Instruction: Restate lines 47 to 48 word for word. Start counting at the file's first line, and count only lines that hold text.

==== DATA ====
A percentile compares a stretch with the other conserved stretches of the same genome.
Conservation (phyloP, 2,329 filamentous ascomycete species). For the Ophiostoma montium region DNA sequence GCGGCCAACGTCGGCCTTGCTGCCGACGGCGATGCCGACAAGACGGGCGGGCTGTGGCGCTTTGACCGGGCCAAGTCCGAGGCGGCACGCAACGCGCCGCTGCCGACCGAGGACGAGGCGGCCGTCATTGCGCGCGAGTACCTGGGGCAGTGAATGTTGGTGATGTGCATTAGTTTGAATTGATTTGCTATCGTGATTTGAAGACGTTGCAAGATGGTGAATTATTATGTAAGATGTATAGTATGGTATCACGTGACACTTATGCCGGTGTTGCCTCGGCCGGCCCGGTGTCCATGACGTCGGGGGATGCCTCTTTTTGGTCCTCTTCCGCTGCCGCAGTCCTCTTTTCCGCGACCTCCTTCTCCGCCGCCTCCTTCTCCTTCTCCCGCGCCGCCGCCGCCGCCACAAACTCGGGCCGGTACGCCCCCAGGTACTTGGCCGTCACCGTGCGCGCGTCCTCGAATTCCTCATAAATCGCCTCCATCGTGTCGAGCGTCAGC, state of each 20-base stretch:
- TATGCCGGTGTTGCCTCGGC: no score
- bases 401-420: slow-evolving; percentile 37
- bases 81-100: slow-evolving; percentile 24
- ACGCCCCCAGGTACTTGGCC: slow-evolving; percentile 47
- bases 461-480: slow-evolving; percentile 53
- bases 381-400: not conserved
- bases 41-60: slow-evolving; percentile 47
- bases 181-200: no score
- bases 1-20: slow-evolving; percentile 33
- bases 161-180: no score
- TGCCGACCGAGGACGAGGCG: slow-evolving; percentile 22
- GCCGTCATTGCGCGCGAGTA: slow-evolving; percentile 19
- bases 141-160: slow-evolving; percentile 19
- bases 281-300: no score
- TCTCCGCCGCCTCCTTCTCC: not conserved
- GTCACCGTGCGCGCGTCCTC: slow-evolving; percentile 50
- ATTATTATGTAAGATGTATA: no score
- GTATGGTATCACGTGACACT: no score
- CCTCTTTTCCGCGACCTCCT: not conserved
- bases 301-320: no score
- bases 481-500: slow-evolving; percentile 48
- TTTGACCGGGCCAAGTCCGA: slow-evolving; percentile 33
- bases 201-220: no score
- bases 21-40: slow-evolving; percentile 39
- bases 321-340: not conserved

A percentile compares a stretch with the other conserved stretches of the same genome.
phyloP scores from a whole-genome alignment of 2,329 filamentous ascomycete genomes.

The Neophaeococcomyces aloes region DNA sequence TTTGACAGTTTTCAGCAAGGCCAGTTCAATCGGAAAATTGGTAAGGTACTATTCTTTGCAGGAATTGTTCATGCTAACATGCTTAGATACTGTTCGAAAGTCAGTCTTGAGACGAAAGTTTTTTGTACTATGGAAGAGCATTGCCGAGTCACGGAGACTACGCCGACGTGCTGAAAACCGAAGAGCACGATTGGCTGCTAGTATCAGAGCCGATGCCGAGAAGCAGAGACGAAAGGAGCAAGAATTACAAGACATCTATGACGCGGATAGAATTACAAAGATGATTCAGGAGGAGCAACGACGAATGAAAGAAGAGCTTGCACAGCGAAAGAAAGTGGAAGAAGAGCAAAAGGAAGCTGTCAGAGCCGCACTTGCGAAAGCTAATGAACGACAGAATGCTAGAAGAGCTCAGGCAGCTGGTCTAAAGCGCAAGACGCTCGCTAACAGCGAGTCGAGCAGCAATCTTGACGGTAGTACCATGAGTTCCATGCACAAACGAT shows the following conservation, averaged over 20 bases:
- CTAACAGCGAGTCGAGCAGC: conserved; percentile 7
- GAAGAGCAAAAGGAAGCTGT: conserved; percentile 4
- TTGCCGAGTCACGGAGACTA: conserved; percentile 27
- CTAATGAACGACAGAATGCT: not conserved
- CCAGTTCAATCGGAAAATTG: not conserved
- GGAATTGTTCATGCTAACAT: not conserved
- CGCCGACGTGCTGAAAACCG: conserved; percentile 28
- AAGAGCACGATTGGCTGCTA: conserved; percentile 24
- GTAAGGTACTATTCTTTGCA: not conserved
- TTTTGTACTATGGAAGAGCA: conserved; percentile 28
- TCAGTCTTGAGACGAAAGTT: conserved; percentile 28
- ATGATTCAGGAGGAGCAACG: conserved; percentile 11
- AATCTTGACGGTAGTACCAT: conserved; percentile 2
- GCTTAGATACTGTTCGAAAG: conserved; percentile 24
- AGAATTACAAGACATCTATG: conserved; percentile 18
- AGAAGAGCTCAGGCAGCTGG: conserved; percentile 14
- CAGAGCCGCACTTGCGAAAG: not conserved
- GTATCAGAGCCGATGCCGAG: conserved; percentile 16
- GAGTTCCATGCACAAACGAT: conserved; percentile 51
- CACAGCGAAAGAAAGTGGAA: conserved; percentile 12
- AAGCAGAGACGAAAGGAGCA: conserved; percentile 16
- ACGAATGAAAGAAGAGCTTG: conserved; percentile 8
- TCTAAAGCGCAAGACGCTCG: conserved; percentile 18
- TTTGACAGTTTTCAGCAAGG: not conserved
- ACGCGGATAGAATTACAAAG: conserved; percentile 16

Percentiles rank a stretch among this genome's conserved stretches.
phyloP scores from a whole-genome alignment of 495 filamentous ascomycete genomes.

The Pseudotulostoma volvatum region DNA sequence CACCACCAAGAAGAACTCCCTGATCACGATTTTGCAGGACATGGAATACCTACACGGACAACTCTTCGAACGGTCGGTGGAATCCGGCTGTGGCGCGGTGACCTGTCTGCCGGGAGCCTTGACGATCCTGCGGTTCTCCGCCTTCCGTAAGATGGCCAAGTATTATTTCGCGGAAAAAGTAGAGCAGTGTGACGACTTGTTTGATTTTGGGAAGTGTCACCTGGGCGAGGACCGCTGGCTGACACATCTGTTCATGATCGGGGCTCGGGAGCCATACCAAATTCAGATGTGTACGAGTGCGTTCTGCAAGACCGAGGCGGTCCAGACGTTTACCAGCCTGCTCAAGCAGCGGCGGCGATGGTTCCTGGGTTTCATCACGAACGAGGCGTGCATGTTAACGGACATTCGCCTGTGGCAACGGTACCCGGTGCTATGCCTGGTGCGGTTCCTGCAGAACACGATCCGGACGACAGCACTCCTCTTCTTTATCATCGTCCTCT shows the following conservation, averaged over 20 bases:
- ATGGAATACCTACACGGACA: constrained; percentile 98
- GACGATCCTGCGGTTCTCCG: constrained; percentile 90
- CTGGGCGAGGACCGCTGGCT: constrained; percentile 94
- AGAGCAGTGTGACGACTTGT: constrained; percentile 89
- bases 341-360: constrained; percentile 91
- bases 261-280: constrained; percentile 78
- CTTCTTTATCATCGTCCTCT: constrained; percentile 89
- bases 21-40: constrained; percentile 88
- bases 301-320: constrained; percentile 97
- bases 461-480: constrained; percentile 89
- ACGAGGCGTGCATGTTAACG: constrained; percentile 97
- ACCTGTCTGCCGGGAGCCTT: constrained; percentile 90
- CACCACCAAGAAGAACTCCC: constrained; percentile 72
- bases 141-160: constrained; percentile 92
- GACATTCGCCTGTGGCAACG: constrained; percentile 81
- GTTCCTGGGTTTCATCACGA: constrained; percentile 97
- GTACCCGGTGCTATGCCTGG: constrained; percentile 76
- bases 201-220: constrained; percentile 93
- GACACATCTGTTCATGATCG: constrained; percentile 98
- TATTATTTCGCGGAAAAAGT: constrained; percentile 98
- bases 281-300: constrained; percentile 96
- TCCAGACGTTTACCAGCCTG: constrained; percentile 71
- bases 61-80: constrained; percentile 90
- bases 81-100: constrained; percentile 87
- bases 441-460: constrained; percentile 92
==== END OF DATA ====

- CAGAGCCGCACTTGCGAAAG: not conserved
- GTATCAGAGCCGATGCCGAG: conserved; percentile 16